Please note that Mommsen uses the AUC chronology (Ab Urbe Condita), i.e. from the founding of the City of Rome. You can use this reference table to have the B.C. dates
From: The History of Rome, by Theodor Mommsen
Translated with the sanction of the author by William Purdie Dickson
Mithradates' own power was totally shattered, and one after another his remaining supports gave way; his squadrons returning from Crete and Spain, to the number of seventy sail, were attacked and destroyed by Triarius at the island of Tenedos; even the governor of the Bosporan kingdom, the king's own son Machares, deserted him, and as independent prince of the Tauric Chersonese concluded on his own behalf peace and friendship with the Romans (684). The king himself, after a not too glorious resistance, was confined in a remote Armenian mountain-stronghold, a fugitive from his kingdom and almost a prisoner of his son-in-law.
Although the bands of corsairs might still hold out in Crete, and such as had escaped from Amisus and Sinope might make their way along the hardly- accessible east coast of the Black Sea to the Sanigae and Lazi, the skilful conduct of the war by Lucullus and his judicious moderation, which did not disdain to remedy the just grievances of the provincials and to employ the repentant emigrants as officers in his army, had at a moderate sacrifice delivered Asia Minor from the enemy and annihilated the Pontic kingdom, so that it might be converted from a Roman client-state into a Roman province. A commission of the senate was expected, to settle in concert with the commander-in-chief the new provincial organization.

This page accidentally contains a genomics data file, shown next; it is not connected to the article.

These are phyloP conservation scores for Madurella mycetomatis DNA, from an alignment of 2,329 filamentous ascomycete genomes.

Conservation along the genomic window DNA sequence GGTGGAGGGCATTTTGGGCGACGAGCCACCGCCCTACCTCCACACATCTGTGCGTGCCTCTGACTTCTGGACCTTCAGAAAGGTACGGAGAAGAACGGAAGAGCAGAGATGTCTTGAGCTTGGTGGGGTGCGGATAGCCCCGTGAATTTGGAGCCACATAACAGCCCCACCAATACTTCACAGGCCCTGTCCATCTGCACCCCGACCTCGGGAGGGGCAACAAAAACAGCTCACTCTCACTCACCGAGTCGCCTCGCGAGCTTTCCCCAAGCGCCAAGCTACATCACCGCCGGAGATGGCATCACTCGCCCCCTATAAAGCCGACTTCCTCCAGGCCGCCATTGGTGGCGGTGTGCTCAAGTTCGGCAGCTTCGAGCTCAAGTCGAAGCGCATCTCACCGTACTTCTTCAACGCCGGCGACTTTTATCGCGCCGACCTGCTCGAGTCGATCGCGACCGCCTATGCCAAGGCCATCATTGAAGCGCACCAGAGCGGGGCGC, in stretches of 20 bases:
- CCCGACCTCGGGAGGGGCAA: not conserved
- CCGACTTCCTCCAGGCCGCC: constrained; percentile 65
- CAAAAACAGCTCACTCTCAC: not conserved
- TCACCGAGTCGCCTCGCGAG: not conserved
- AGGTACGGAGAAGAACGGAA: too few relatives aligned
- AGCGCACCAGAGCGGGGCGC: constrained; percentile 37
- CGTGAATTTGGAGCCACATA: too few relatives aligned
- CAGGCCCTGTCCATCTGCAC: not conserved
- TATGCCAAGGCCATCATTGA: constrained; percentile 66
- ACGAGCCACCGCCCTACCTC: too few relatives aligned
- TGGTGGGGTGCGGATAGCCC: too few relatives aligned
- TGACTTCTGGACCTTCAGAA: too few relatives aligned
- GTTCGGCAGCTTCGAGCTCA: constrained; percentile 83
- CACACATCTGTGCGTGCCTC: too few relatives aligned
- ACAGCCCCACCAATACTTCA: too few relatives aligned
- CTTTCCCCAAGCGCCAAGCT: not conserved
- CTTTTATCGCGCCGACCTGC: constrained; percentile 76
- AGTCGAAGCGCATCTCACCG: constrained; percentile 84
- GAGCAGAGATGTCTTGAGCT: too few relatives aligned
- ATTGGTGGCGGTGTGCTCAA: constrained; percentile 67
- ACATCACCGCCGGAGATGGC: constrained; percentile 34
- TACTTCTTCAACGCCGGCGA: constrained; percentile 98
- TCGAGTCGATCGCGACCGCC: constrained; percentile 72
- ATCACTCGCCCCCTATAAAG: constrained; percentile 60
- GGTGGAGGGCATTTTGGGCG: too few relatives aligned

Beginning of the Armenian War
But the relations with Armenia were not yet settled. Thata declaration of war by the Romans against Tigranes was in itself justified and even demanded, we have already shown. Lucullus, who looked at the state of affairs from a nearer point of view and with a higher spirit than the senatorial college in Rome, perceived clearly the necessity of confining Armenia to the other side of the Tigris and of re-establishing the lost dominion of Rome over the Mediterranean. He showed himself in the conduct of Asiatic affairs no unworthy successor of his instructor and friend Sulla.
A Philhellene above most Romans of his time, he was not insensible to the obligation which Rome had come under when taking up the heritage of Alexander--the obligation to be the shield and sword of the Greeks in the east. Personal motives--the wish to earn laurels also beyond the Euphrates, irritation at the fact that the great- king in a letter to him had omitted the title of Imperator--may doubtless have partly influenced Lucullus; but it is unjust to assume paltry and selfish motives for actions, which motives of duty quite suffice to explain.
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